It was just another #TrackFaceTuesday when this tweet came along
I clicked on Jenna’s twitter handle to make sure this picture was of the author of the tweet before I retweeted it. The picture sparked my curiosity, and the next thing I did was turn to Google. Numerous articles popped up about Jenna Fesemyer so I proceeded to read a couple of the articles before I got in touch with her myself. Instead of recapping what I read (and didn’t read—there were PLENTY of articles on Jenna’s incredible story), I decided to get Jenna’s take first hand.
Jenna was born with Proximal Femoral Focal Deficiency (PFFD). PFFD is a non-hereditary birth deficiency that varies among those who are born with it. In Jenna’s case, she was born with a shortened leg and without a hip joint. Not only was Jenna born with PFFD, but she also came into this world with a brother and a sister—she is a triplet! Jenna told me that growing up a triplet has been a lot of fun; she said, “My siblings have always been so supportive of me and everything I aspire to do! My brother, Jonathan, often acts as my sprint coach on the track. My sister is very good for moral support.” Just when you think the family connection couldn’t get any stronger, Jenna’s mom is the high school track coach and was Jenna’s gym teacher in elementary school—who Jenna says treated her just like everyone else. Jenna said her dreams also would not have been possible without her dad helping her overcome obstacles and motivate her to reach her goals. Growing up with such strong family roots, Jenna was taught that the word “can’t” was simply not allowed. “Not being able to do something is because you don’t put your mind to it,” Jenna said.
In the midst of my communication with Jenna, the only time she even mentioned PFFD was when she told me what it was and that she was born with it. The rest of my conversation with her was upbeat, encouraging, and truly amazing.
Jenna’s life completely changed in 2012. This was her first year in high school and competing on the varsity team in discus. In 2012, Ohio decided to have a meeting to add adaptive sports to the state track meet. Jenna was the pioneer to try to push this program forward for not only herself, but also all the other athletes with inconveniences across the state. 2013 marked the year of change. That was the year the first Ohio state track meet with wheelchair events was embedded into the high school track and field realm. Specific events were the 100m, 400m, 800m, and seated shot-put. Jenna competed with (not against) the men, not to mention she beat several of them, and set records that she still currently holds in the state of Ohio. In 2014, four other girls joined Jenna at the state competition where she defended all of her titles. In July Jenna went to the National Junior Disability Championships in Ames, Iowa. There she won the wheelchair racing events in the 100m, 200m, 400m, and 800m. Not only did she dominate the racing events, she also made her mark in the field events. Jenna set the national record for the seated discus, placed second in the shot-put, and third in the Javelin!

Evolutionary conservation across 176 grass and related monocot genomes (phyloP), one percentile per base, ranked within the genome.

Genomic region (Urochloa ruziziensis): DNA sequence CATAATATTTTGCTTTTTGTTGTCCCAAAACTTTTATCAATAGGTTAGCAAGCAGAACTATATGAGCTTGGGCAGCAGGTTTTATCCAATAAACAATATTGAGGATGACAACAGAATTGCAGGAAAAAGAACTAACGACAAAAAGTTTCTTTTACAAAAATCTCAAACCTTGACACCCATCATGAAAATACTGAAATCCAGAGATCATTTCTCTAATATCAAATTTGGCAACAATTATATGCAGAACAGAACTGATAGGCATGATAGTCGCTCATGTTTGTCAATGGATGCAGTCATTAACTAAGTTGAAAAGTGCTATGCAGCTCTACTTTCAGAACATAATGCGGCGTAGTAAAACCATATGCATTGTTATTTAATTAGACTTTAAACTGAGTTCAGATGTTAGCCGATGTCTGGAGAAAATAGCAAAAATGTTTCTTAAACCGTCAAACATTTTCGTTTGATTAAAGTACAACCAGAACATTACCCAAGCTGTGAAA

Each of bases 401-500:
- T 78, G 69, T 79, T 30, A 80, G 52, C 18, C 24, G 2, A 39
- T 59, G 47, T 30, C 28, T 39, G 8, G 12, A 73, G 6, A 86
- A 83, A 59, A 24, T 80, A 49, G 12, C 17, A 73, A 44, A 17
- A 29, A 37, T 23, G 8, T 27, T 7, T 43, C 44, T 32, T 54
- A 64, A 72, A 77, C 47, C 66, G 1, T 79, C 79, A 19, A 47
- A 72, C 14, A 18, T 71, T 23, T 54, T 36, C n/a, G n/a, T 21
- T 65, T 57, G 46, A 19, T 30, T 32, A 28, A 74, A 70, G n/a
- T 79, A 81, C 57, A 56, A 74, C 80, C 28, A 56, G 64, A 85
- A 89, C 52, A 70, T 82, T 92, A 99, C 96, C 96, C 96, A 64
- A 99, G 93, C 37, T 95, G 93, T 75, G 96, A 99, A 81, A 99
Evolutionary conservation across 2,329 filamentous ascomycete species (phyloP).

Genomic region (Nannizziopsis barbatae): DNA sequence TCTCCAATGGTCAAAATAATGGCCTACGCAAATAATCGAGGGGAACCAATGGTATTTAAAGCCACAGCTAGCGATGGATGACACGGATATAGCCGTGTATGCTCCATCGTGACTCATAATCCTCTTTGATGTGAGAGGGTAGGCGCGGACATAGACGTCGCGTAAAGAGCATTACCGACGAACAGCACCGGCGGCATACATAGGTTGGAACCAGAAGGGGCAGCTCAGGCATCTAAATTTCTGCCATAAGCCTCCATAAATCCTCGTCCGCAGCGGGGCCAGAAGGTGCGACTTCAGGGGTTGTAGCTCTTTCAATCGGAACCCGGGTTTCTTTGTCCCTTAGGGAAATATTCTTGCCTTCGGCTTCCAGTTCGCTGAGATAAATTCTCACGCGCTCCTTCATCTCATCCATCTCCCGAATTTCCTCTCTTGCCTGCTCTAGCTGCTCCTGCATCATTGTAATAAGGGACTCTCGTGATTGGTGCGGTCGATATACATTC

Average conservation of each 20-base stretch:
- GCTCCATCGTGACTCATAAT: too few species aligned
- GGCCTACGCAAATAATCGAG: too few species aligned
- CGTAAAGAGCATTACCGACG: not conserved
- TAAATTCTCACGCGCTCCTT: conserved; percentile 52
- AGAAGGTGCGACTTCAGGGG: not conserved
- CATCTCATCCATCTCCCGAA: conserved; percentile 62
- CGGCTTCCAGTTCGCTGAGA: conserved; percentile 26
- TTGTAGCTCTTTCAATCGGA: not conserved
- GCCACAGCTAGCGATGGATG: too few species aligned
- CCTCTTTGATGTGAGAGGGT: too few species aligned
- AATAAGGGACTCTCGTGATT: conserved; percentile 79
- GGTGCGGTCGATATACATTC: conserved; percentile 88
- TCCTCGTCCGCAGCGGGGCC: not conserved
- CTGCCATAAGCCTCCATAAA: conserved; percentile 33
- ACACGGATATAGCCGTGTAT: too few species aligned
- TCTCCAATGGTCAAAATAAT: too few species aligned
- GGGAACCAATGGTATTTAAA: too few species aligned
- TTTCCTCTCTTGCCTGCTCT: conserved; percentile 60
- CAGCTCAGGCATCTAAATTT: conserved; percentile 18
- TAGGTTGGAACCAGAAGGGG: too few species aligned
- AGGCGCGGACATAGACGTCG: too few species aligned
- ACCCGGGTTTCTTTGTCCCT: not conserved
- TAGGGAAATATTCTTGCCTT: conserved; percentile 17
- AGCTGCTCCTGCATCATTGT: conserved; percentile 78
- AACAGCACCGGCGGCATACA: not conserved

Two weeks ago in early September, Jenna was rightfully announced an All-American in the 800m, seated shot-put, seated discus, and seated javelin. Along with that, she was named the Female Field Athlete of the Year. She recently was invited by the U.S. Paralympic team to train in Chula Vista, California for a throwing camp. In response to her time in California she said, “It was the best experience of my life. Going to this camp meant that I possibly have the potential to make it on Team USA for the Paralympics in Rio de Janeiro in 2016. Along this whole journey, I have met some wonderful people. Those four girls I competed against at State were the most genuine and awe-inspiring girls. My family has really helped me with training and taking me to compete. I honestly can’t believe this is my life, I never dreamed of this!”
Jenna is currently a senior at Southeast High School. Not only is she a star on the track, but she is also the senior class president and she is a four year letterman for the golf team where she was named All-League this season. Jenna is looking to attend Penn State next year to study either Sports Administration or Nutrition with a minor in Spanish. Her ultimate goal is to join Team USA. When I asked her what her biggest challenge has been in her big pursuit, she said, “Balancing school and sports. Athletics is nothing without a good education to accommodate it.”
I hope the next time you are on the track or in the classroom and you say “I can’t,” you think of Jenna. Set your mind to it, work for it, and go get it. No excuses.
Biggest #TrackProb – “Forgetting my running leg for practice!”
If you would like to nominate the next #TrackProbs Student Athlete of the Month, e-mail the athlete’s name and a brief summary of his or her character, athletic, and academic achievements to firstname.lastname@example.org